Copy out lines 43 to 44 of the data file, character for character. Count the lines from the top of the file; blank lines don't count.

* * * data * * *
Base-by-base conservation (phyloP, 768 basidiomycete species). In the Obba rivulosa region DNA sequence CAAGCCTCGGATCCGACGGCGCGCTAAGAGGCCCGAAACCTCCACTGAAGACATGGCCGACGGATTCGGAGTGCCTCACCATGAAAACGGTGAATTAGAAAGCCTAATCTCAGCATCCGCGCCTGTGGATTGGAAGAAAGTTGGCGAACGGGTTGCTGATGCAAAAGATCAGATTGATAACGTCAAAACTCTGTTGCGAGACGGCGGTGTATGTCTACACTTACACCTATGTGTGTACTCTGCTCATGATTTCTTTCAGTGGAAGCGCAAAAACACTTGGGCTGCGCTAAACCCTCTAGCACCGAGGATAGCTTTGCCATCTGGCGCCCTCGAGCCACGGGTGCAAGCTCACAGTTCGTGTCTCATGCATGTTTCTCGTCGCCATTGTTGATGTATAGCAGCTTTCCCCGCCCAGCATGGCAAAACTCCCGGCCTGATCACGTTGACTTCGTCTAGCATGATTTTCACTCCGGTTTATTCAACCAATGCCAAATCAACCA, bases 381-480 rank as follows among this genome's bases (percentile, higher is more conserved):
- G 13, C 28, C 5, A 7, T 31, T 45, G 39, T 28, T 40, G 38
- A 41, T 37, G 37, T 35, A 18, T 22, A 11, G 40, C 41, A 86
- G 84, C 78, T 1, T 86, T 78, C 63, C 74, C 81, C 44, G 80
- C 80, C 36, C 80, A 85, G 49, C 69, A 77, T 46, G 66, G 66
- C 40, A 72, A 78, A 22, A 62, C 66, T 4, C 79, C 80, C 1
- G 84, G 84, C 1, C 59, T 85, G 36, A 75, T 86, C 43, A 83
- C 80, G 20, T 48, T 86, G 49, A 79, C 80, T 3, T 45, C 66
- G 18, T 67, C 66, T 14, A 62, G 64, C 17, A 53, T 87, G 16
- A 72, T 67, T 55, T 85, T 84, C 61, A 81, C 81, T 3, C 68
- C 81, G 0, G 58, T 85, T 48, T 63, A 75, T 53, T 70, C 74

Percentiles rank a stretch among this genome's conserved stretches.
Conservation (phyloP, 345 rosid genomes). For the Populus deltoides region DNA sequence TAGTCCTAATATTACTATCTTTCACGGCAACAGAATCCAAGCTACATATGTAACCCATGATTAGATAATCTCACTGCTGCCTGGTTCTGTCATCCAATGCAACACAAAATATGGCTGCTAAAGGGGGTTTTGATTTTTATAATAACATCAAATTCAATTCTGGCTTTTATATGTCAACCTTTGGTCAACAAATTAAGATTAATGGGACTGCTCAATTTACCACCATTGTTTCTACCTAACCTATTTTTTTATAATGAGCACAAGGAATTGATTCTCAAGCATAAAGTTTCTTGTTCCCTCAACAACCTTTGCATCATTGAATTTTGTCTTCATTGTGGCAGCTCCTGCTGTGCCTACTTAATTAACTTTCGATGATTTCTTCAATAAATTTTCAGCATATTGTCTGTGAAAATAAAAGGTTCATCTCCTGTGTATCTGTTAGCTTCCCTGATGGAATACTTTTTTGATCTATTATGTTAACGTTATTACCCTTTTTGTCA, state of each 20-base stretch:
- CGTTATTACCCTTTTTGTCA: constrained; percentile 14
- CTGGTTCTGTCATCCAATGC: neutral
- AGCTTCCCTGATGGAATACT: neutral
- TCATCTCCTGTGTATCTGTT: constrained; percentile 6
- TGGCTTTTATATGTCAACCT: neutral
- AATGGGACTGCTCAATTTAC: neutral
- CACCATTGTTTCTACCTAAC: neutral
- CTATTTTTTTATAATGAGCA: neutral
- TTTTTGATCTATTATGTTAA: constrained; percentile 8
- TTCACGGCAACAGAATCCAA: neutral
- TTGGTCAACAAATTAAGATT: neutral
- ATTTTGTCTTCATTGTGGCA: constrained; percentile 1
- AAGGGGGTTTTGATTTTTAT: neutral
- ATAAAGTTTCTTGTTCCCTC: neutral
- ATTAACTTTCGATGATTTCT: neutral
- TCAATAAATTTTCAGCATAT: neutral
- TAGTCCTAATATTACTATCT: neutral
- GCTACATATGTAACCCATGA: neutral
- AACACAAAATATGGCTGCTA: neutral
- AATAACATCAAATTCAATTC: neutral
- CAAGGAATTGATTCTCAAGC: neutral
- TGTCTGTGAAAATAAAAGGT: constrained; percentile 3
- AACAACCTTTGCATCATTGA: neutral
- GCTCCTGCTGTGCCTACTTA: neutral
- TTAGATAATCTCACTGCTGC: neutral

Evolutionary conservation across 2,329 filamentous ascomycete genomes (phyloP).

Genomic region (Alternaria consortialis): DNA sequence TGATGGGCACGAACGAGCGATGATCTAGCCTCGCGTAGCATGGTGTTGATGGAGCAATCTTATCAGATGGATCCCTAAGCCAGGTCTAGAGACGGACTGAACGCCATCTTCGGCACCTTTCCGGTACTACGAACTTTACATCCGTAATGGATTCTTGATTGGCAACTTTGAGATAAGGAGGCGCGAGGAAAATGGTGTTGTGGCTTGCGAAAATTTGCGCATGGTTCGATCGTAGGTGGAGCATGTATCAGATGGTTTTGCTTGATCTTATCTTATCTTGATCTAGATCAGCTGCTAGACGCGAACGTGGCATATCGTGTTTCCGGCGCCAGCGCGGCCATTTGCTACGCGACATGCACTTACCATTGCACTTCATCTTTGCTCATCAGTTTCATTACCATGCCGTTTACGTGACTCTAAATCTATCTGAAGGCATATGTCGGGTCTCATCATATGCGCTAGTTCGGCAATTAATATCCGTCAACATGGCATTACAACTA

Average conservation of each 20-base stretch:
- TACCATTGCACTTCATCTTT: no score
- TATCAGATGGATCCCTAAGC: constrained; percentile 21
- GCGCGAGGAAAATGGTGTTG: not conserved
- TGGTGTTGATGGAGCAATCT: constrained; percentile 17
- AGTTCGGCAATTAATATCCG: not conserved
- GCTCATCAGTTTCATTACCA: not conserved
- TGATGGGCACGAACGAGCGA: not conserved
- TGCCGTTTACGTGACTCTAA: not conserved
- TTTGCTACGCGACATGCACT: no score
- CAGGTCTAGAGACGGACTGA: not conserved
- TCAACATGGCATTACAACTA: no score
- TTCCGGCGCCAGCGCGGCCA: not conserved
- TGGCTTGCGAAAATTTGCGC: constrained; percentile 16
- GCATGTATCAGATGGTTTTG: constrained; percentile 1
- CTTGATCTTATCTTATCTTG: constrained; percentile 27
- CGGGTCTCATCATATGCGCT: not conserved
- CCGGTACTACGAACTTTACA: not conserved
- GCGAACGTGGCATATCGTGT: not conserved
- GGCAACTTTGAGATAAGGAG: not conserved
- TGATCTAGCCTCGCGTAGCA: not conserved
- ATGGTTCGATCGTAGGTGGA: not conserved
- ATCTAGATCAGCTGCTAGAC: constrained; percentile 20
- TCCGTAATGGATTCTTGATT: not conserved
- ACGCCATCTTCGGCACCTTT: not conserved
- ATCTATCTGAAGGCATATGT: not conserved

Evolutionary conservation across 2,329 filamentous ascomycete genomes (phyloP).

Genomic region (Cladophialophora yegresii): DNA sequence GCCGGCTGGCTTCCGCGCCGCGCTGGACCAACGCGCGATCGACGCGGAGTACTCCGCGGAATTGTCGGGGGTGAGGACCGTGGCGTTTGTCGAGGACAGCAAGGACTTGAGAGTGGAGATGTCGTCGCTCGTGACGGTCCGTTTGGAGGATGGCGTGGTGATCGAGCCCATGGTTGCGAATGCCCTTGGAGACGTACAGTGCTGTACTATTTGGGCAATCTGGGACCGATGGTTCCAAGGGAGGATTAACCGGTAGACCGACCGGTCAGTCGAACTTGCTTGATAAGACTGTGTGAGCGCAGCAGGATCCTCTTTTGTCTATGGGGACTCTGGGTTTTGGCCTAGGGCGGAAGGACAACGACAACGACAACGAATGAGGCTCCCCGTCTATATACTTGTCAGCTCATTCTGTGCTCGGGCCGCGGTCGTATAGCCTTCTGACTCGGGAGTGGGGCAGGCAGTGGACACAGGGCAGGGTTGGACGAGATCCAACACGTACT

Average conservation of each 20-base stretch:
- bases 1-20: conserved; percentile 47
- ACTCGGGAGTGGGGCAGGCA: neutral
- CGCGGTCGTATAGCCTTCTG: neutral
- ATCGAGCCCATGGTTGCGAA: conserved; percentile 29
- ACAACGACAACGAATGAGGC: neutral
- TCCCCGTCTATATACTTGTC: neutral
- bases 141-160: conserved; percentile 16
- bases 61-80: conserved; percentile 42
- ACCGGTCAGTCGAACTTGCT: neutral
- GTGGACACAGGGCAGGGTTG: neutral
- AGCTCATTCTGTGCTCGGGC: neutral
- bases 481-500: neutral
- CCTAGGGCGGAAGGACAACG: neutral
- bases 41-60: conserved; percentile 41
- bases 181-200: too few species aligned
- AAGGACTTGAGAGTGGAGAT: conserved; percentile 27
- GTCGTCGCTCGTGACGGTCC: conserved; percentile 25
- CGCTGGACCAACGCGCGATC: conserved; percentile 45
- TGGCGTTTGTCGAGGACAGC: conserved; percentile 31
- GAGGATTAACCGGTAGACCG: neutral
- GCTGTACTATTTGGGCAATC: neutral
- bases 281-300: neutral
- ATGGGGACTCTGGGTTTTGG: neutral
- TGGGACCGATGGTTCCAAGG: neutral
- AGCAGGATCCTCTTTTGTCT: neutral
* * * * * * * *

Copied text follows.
- TATCAGATGGATCCCTAAGC: constrained; percentile 21
- GCGCGAGGAAAATGGTGTTG: not conserved